A Lent His Laptop to B. When in Possession of the Laptop, B Inserted a Pen Drive into the Laptop. - Legal Reasoning

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MCQ

Principle: Whoever with the intent to cause, or knowing that he is likely to cause wrongful loss or damage to the public or to any person, causes the destruction of property, or any such change in any property or in the situation thereof as destroys or diminishes its value or utility, of affects it injuriously, commits mischief.

A lent his laptop to B. When in possession of the laptop, B inserted a pen drive into the laptop. When he did a virus scan, he realised that the pen drive was infected. Since he urgently required a file that was on the laptop, he nevertheless opened the files on the pen drive, in the process infecting the laptop.

Options

  • A has committed mischief because he has affected the laptop injuriously

  • A has not committed mischief because he did not intend to do so.

  • A has not committed mischief because the laptop continued working

  • A has not committed mischief because the laptop was in his possession

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Solution

A has committed mischief because he has affected the laptop injuriously

Explanation:

A possessed the knowledge that his action is likely to cause destruction of the property and therefore he is guilty of mischief. So "A has committed mischief because he has affected the laptop injuriously" is a perfect choice. 

Concept: Indian Penal Code (Entrance Exams)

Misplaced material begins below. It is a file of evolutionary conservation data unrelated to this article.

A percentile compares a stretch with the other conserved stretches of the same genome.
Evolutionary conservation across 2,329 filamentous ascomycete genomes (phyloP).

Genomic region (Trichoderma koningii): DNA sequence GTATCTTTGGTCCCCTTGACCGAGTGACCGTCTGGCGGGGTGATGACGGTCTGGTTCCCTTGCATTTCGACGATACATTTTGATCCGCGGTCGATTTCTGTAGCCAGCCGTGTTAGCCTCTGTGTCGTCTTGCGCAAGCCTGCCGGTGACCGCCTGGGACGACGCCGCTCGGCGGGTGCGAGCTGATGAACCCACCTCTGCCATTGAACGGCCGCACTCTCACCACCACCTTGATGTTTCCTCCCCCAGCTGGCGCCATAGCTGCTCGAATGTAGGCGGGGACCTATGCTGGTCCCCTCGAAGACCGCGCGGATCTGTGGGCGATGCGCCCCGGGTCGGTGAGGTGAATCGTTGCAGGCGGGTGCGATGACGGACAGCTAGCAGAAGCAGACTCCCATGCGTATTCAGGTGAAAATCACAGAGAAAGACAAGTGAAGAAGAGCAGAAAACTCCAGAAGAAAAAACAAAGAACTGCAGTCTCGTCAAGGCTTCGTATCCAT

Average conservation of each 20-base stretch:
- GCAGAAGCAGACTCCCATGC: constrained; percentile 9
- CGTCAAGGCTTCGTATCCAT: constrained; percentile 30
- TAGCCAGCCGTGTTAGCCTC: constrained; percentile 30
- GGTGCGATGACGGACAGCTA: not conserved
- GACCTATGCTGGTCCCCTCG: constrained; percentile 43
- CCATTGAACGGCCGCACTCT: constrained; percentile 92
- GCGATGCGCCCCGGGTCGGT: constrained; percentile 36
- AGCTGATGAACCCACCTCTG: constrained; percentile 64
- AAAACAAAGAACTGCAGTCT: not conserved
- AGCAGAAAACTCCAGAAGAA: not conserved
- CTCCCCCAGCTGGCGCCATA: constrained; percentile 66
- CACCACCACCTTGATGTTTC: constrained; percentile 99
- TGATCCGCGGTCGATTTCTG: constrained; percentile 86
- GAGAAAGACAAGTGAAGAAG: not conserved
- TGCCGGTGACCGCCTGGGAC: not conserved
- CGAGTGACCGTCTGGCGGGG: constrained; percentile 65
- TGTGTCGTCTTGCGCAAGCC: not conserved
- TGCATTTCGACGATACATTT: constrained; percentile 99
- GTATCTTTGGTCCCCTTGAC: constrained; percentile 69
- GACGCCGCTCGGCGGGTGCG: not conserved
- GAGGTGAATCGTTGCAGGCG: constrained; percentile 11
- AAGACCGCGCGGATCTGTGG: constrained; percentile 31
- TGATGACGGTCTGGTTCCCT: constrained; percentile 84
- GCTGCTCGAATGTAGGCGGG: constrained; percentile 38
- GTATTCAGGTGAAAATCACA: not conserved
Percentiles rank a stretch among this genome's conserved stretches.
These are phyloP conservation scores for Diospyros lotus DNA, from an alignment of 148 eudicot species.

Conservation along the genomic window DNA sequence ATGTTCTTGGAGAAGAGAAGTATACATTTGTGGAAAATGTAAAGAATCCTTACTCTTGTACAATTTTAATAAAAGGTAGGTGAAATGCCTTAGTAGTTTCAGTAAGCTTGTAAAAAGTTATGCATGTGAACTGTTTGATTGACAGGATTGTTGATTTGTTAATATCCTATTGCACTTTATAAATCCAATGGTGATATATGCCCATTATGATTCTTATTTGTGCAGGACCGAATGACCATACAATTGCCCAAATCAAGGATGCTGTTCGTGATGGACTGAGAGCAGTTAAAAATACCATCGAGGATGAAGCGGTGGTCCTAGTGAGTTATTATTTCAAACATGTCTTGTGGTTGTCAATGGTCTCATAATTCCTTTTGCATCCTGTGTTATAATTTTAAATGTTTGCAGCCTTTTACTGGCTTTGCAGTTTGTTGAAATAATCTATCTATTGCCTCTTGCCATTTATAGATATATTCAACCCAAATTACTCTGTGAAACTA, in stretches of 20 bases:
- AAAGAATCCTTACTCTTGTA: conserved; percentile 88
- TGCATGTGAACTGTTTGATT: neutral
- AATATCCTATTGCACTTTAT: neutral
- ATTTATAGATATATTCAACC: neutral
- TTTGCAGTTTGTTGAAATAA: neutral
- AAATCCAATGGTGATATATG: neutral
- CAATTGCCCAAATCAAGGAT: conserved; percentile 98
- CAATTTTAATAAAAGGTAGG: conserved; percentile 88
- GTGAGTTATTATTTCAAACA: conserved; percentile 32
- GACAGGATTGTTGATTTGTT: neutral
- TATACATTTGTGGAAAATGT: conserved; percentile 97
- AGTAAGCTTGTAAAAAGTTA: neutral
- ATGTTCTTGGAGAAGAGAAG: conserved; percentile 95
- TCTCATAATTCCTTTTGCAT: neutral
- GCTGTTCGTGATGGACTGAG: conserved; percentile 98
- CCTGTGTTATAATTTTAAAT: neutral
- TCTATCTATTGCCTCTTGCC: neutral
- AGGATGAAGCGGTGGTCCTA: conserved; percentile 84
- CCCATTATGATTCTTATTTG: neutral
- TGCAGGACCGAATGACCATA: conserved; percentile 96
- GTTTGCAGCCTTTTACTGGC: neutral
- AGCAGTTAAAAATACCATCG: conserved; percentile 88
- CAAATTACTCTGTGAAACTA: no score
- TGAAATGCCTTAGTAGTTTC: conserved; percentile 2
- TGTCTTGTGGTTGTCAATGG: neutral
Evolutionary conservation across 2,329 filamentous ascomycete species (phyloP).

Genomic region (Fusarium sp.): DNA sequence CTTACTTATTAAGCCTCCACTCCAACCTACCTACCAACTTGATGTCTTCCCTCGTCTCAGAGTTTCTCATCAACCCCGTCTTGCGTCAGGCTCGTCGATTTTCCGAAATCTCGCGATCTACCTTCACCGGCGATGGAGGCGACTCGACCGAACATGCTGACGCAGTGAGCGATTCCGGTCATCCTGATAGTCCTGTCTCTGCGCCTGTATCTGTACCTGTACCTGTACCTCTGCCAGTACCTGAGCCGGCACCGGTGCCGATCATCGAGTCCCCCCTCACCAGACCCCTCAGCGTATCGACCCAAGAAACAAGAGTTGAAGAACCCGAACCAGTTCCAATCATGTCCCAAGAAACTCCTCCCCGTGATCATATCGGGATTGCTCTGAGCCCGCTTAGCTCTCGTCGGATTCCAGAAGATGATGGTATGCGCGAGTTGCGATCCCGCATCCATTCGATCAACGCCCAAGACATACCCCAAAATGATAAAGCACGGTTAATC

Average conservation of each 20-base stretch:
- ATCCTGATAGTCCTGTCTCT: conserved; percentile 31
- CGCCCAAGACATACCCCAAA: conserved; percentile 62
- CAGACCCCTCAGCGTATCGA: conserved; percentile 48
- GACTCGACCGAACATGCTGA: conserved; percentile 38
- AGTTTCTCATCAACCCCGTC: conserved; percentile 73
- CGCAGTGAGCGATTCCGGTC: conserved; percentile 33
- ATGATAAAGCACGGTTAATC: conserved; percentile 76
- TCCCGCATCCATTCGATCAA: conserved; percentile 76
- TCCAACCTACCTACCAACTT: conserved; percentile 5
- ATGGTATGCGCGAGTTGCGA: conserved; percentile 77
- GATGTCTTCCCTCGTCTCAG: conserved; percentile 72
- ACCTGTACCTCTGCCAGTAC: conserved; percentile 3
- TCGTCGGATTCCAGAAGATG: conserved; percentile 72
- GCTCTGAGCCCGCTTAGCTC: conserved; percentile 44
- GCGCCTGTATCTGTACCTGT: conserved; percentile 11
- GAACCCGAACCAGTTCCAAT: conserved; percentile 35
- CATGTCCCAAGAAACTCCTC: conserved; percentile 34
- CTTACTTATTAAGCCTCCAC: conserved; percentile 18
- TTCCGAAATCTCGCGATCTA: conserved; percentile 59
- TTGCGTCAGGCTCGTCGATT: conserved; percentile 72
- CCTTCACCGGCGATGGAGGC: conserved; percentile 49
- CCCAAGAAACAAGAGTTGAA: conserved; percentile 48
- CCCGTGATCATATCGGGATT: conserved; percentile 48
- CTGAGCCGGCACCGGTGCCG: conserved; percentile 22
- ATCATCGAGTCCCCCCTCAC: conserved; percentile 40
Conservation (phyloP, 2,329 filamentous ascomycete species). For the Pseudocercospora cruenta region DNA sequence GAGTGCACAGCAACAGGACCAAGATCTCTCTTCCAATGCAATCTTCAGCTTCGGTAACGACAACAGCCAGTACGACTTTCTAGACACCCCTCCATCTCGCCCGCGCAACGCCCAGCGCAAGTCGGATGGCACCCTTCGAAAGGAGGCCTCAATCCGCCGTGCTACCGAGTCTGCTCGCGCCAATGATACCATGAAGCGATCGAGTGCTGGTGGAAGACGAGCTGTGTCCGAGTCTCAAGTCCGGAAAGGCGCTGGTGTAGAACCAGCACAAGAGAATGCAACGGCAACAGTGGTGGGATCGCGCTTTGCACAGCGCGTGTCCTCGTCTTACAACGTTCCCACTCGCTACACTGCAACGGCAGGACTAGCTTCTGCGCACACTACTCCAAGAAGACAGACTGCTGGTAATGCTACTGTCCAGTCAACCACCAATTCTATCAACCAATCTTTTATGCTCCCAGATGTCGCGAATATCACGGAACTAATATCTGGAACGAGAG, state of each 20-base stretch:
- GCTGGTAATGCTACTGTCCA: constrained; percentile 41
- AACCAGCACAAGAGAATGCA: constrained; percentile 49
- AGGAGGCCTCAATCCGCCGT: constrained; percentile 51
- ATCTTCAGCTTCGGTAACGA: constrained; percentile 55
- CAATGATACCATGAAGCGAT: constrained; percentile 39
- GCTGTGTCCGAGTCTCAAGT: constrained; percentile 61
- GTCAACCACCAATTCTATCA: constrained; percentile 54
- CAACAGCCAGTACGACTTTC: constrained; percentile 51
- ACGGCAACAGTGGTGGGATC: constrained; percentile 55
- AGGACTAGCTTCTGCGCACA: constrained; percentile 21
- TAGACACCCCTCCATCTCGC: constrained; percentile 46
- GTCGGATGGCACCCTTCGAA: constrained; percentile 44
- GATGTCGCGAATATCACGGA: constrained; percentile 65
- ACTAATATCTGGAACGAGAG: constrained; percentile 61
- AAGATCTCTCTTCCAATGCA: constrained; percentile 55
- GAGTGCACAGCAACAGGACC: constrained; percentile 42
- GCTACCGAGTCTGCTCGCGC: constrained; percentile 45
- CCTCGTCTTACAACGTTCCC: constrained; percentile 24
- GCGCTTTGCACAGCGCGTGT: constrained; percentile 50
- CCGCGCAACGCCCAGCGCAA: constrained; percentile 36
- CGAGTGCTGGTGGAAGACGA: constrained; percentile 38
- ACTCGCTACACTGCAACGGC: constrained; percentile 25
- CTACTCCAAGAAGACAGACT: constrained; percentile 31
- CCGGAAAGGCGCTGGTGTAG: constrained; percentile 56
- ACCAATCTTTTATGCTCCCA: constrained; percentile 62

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Once the general public has unfettered access to data about sex offenders online, it can open a Pandora's Box. The fears of offenders being ostracised and vilified become very real. Among a host of foreseeable problems, they will find it particularly tough to find employment or housing. India has already witnessed cases of lynchings of people suspected to be child kidnappers. It is not paranoid to expect the public reaction to convicted offenders to be much worse. Once offenders are pushed into the margins, their access to treatment, supervision and support systems becomes diminished, which may be quite counterproductive. If the state imposes restrictions on where such offenders can live, the housing crisis they will face will be exacerbated. They may become homeless or be compelled to live in areas far from home where they may face less scrutiny. The stigma and ostracisation that such offenders will face will invariably extend to their families. Studies in the US have shown that a combination of social ostracisation, lack of psychiatric support and the inability to find a job or housing, can even increase chances of recidivism; thus, defeating the very purpose of the registry. In such circumstances, registration in such a database can turn into a 'scarlet letter' like badge of shame that can punish offenders much beyond their sentences and make their rehabilitation and reintegration into society next to impossible.

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